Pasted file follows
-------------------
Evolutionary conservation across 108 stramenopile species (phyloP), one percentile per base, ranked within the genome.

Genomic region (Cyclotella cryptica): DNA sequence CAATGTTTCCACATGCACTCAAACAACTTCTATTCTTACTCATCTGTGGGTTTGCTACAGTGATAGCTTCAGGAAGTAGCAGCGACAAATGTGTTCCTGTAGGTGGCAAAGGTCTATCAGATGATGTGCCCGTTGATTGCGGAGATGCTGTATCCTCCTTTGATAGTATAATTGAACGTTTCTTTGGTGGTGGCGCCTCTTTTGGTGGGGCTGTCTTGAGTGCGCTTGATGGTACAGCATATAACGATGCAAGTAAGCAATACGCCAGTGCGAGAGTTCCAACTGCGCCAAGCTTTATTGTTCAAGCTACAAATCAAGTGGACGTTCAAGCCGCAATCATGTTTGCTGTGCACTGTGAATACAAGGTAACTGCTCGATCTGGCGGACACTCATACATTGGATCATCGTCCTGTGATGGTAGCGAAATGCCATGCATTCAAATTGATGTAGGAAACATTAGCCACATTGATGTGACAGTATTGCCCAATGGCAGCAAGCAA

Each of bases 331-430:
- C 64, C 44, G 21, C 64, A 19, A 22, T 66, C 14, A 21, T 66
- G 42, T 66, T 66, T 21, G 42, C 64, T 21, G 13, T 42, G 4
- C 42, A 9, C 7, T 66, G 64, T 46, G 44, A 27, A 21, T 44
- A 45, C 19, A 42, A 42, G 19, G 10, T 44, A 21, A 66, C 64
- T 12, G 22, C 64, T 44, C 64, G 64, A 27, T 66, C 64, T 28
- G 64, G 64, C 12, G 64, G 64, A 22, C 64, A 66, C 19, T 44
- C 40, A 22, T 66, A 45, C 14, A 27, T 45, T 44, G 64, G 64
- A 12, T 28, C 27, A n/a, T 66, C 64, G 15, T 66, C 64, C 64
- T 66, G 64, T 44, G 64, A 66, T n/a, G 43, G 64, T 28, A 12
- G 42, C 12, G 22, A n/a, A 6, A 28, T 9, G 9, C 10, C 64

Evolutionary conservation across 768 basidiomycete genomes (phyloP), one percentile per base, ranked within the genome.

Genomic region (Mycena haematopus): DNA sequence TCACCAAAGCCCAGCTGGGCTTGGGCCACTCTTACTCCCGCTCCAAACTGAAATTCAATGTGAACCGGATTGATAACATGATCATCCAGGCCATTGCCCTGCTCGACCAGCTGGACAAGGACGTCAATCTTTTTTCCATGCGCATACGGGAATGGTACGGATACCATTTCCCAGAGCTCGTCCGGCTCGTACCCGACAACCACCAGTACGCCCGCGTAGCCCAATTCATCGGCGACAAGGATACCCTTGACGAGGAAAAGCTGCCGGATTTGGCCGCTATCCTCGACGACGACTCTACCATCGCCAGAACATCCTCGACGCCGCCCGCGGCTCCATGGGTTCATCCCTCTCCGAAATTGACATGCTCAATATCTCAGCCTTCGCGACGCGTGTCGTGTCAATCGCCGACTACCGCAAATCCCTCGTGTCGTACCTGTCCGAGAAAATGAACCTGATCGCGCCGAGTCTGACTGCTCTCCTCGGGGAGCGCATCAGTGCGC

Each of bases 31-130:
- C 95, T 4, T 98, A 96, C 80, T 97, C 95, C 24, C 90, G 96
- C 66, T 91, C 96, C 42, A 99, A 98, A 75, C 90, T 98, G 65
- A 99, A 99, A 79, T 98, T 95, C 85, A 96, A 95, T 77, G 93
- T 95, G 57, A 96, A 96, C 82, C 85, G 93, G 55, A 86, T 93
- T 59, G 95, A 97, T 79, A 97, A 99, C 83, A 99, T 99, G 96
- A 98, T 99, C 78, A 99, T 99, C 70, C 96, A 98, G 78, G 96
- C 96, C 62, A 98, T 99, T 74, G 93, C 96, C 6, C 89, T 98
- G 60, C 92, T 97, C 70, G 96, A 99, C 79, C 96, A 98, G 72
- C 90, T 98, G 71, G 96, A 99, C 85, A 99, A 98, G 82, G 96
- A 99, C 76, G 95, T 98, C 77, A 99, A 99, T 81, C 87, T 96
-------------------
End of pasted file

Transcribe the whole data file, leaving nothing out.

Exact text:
Evolutionary conservation across 108 stramenopile species (phyloP), one percentile per base, ranked within the genome.

Genomic region (Cyclotella cryptica): DNA sequence CAATGTTTCCACATGCACTCAAACAACTTCTATTCTTACTCATCTGTGGGTTTGCTACAGTGATAGCTTCAGGAAGTAGCAGCGACAAATGTGTTCCTGTAGGTGGCAAAGGTCTATCAGATGATGTGCCCGTTGATTGCGGAGATGCTGTATCCTCCTTTGATAGTATAATTGAACGTTTCTTTGGTGGTGGCGCCTCTTTTGGTGGGGCTGTCTTGAGTGCGCTTGATGGTACAGCATATAACGATGCAAGTAAGCAATACGCCAGTGCGAGAGTTCCAACTGCGCCAAGCTTTATTGTTCAAGCTACAAATCAAGTGGACGTTCAAGCCGCAATCATGTTTGCTGTGCACTGTGAATACAAGGTAACTGCTCGATCTGGCGGACACTCATACATTGGATCATCGTCCTGTGATGGTAGCGAAATGCCATGCATTCAAATTGATGTAGGAAACATTAGCCACATTGATGTGACAGTATTGCCCAATGGCAGCAAGCAA

Each of bases 331-430:
- C 64, C 44, G 21, C 64, A 19, A 22, T 66, C 14, A 21, T 66
- G 42, T 66, T 66, T 21, G 42, C 64, T 21, G 13, T 42, G 4
- C 42, A 9, C 7, T 66, G 64, T 46, G 44, A 27, A 21, T 44
- A 45, C 19, A 42, A 42, G 19, G 10, T 44, A 21, A 66, C 64
- T 12, G 22, C 64, T 44, C 64, G 64, A 27, T 66, C 64, T 28
- G 64, G 64, C 12, G 64, G 64, A 22, C 64, A 66, C 19, T 44
- C 40, A 22, T 66, A 45, C 14, A 27, T 45, T 44, G 64, G 64
- A 12, T 28, C 27, A n/a, T 66, C 64, G 15, T 66, C 64, C 64
- T 66, G 64, T 44, G 64, A 66, T n/a, G 43, G 64, T 28, A 12
- G 42, C 12, G 22, A n/a, A 6, A 28, T 9, G 9, C 10, C 64

Evolutionary conservation across 768 basidiomycete genomes (phyloP), one percentile per base, ranked within the genome.

Genomic region (Mycena haematopus): DNA sequence TCACCAAAGCCCAGCTGGGCTTGGGCCACTCTTACTCCCGCTCCAAACTGAAATTCAATGTGAACCGGATTGATAACATGATCATCCAGGCCATTGCCCTGCTCGACCAGCTGGACAAGGACGTCAATCTTTTTTCCATGCGCATACGGGAATGGTACGGATACCATTTCCCAGAGCTCGTCCGGCTCGTACCCGACAACCACCAGTACGCCCGCGTAGCCCAATTCATCGGCGACAAGGATACCCTTGACGAGGAAAAGCTGCCGGATTTGGCCGCTATCCTCGACGACGACTCTACCATCGCCAGAACATCCTCGACGCCGCCCGCGGCTCCATGGGTTCATCCCTCTCCGAAATTGACATGCTCAATATCTCAGCCTTCGCGACGCGTGTCGTGTCAATCGCCGACTACCGCAAATCCCTCGTGTCGTACCTGTCCGAGAAAATGAACCTGATCGCGCCGAGTCTGACTGCTCTCCTCGGGGAGCGCATCAGTGCGC

Each of bases 31-130:
- C 95, T 4, T 98, A 96, C 80, T 97, C 95, C 24, C 90, G 96
- C 66, T 91, C 96, C 42, A 99, A 98, A 75, C 90, T 98, G 65
- A 99, A 99, A 79, T 98, T 95, C 85, A 96, A 95, T 77, G 93
- T 95, G 57, A 96, A 96, C 82, C 85, G 93, G 55, A 86, T 93
- T 59, G 95, A 97, T 79, A 97, A 99, C 83, A 99, T 99, G 96
- A 98, T 99, C 78, A 99, T 99, C 70, C 96, A 98, G 78, G 96
- C 96, C 62, A 98, T 99, T 74, G 93, C 96, C 6, C 89, T 98
- G 60, C 92, T 97, C 70, G 96, A 99, C 79, C 96, A 98, G 72
- C 90, T 98, G 71, G 96, A 99, C 85, A 99, A 98, G 82, G 96
- A 99, C 76, G 95, T 98, C 77, A 99, A 99, T 81, C 87, T 96